In 2008, both Bill and Hillary Clinton came to town, including the day before the election, and I won by 100,000 votes. So I welcome President Clinton back to Kentucky. Every time he's come, it's been really good for me.


TAPPER: I guess one question would be, though, McConnell, before he gets to Alison Grimes, he has to face down a Tea Party challenger, Matt Bevin. Do you think that that makes this race different from these previous years?

KEVIN MADDEN, CNN CONTRIBUTOR: Well, yes, but I do think he's pretty well positioned to come out of that primary OK and then still go and have a better chance of drawing a contrast against Alison Grimes in a general election. But I think Mitch McConnell's points are right, is that Bill Clinton, while less toxic than President Obama, hasn't really been that great of an asset for candidates in Kentucky. In 2008 and 2010, both of the Senate candidates there in those cycles were beat handily, even though Bill Clinton and even Hillary Clinton had come in to campaign for them.

So, again, this is going to be about a question between the contrast of the two people on the ballot and that's Alison Grimes and ultimately it will be Mitch McConnell.

HILARY ROSEN, CNN POLITICAL CONTRIBUTOR: I actually think that is right. I think a surrogate here will matter less. Bill Clinton is obviously very well-known. I think he is popular in Kentucky.

Alison Grimes is actually running ahead of McConnell in polls. And McConnell, I have been surprised about this, that his approval rating, even among Republicans, is only around 60 percent.

This guy is not the same popular politician that he has been in Kentucky for the last 20 years. This is a different guy running, and being beaten up in the primary from the right, from this Tea Party candidate, is going to affect him.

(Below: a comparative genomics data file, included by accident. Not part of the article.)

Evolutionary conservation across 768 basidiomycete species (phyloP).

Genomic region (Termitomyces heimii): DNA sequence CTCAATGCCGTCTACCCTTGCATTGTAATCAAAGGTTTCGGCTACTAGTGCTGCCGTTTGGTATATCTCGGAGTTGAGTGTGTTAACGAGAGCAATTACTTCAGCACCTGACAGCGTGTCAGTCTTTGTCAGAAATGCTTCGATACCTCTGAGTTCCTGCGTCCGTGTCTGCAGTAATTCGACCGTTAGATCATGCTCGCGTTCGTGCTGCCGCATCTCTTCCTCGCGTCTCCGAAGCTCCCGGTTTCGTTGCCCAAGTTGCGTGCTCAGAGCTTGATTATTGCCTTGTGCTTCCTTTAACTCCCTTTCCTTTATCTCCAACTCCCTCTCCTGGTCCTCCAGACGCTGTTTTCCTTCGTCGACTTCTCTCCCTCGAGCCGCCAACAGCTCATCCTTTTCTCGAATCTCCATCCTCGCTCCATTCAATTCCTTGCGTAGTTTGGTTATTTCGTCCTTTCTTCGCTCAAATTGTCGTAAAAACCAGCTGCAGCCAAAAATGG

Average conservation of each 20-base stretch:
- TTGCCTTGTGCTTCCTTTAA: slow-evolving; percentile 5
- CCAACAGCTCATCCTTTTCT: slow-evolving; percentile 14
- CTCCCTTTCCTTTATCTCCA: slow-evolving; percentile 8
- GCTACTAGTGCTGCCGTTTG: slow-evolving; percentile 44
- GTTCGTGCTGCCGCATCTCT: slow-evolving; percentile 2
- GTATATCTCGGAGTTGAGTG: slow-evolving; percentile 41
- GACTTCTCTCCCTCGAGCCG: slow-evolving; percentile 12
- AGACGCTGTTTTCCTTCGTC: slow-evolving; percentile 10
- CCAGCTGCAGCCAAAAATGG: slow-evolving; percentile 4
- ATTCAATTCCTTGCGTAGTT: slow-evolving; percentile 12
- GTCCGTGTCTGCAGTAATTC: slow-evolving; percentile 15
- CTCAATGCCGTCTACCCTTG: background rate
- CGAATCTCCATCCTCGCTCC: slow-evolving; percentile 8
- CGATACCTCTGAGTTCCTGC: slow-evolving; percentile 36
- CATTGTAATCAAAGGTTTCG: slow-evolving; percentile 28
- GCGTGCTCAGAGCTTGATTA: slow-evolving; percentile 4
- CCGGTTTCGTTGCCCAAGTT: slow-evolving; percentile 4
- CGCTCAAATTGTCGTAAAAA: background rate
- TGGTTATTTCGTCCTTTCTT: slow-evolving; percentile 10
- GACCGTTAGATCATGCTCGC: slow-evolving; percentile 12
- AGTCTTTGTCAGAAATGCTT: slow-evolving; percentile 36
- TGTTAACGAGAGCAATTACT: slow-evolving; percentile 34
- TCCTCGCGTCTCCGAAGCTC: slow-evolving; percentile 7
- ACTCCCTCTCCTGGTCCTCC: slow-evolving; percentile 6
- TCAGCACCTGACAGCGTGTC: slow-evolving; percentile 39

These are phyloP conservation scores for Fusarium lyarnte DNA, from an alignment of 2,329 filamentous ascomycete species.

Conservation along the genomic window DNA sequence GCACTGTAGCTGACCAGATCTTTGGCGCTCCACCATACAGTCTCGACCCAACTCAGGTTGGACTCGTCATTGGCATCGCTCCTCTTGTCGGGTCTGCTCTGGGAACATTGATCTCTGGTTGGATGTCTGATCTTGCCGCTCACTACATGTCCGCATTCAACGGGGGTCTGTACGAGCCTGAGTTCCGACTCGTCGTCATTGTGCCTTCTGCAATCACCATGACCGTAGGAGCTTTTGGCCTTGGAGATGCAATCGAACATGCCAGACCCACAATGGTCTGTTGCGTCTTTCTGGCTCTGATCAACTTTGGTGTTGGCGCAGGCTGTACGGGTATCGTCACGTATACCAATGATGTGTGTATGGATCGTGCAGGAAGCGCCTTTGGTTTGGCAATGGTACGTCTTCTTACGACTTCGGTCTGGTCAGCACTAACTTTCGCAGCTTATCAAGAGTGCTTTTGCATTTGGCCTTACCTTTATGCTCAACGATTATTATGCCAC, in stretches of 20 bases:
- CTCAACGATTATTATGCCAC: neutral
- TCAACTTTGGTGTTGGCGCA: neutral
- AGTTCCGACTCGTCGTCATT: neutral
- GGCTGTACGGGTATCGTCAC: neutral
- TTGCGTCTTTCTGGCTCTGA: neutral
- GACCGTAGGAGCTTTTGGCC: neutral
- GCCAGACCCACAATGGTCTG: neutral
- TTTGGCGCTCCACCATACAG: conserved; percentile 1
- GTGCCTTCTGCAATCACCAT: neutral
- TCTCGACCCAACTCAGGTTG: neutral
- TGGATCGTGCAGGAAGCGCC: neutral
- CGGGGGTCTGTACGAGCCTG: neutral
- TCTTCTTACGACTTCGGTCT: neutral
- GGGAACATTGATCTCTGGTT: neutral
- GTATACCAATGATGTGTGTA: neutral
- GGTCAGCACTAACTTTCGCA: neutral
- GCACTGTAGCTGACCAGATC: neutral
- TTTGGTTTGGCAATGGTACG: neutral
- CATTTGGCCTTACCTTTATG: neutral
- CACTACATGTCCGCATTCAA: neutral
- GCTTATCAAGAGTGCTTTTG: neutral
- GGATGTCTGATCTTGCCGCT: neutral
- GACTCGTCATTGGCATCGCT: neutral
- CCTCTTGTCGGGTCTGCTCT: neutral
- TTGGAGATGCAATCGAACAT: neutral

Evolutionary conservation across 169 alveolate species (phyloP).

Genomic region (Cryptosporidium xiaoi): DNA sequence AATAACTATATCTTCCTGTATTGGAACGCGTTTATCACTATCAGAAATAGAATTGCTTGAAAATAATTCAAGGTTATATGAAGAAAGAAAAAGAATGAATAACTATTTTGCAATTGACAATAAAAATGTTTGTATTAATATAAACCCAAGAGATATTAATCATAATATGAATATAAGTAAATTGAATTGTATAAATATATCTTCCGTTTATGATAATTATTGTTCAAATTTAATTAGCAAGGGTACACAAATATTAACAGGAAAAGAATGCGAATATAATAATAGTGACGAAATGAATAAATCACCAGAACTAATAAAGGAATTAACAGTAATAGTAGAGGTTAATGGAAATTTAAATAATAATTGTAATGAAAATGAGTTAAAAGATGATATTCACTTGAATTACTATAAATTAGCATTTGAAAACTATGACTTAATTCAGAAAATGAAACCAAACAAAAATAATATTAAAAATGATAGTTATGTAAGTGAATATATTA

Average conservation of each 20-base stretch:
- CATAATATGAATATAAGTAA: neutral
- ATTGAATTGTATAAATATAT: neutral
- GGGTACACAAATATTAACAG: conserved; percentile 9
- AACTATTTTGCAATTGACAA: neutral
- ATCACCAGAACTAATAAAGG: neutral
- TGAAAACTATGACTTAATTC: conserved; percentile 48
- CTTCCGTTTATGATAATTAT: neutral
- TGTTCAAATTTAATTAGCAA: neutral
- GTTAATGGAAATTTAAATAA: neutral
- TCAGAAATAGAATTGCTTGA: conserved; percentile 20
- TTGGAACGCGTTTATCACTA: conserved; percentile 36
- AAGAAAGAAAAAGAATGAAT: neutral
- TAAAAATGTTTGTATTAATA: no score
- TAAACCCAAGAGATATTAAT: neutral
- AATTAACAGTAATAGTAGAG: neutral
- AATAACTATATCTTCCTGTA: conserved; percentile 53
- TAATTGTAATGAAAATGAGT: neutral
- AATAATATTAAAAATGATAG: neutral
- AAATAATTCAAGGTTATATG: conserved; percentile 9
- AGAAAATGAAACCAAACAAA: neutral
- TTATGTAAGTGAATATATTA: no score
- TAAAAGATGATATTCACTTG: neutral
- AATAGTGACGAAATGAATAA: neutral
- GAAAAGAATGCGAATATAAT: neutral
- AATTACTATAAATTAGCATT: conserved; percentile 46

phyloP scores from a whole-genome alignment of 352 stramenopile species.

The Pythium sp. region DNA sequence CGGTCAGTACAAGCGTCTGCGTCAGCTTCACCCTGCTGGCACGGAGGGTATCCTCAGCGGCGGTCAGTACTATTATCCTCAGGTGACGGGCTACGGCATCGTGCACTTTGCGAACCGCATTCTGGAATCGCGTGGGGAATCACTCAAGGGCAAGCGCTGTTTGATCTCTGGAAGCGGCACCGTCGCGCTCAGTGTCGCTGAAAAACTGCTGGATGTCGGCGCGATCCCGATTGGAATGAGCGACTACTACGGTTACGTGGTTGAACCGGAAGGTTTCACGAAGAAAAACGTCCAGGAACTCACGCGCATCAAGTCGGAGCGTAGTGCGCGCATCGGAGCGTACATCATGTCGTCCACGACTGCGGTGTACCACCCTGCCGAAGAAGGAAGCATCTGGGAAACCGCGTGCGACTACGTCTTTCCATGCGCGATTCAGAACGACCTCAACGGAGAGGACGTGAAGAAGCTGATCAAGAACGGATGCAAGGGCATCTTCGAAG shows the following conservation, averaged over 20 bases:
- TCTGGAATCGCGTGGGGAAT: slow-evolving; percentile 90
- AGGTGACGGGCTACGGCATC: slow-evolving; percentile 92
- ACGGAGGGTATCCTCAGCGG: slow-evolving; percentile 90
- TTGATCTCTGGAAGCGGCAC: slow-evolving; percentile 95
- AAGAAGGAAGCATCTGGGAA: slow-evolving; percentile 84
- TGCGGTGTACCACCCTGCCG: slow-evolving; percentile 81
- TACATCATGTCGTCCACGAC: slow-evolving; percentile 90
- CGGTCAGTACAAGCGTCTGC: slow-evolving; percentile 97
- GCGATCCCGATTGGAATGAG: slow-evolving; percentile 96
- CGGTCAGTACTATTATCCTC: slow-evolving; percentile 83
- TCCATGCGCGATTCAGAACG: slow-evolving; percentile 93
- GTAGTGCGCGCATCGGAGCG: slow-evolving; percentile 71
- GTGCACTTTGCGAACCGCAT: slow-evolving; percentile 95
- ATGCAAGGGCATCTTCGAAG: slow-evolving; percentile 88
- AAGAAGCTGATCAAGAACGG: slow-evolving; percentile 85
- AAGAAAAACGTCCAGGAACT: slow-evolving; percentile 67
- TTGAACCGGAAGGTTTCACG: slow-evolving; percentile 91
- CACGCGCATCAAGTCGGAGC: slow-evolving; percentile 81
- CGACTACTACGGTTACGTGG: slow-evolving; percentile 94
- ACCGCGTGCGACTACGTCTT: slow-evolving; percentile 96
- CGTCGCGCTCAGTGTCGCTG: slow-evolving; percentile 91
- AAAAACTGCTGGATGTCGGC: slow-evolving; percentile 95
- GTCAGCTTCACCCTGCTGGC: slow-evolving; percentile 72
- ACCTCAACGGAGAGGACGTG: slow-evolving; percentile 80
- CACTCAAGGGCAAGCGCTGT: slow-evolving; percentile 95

MADDEN: Midterms are unique, though, in a sense that the president's popularity is also always on the ballot. And we see President Obama's popularity right now, it's barely in the 30s...


ROSEN: You just said that it was only between Grimes and McConnell. Now you're saying...




MADDEN: No, I think the contrast between those candidates is going to be important, but we know in midterms that is unique, right?

And then we also do know that if any time somebody like Bill Clinton comes to Kentucky, it is a reminder that Barack Obama cannot be there. I think the reason he cannot be there is also pretty -- I think that is pretty relevant to a lot of the voters out there, which is that he's unpopular and Obamacare is unpopular and Obamacare is going to be a central issue.


ROSEN: Here, you have got a popular Kentucky native in Alison Grimes. This is between the two of them, and I think she's going to pull it out.

TAPPER: I was going to say, even when President Obama was very popular, Kentucky was never really Obama country.


TAPPER: But let's turn to President Obama and Speaker Boehner, who met in the Oval Office to talk about everybody from immigration reform to Obamacare to Afghanistan.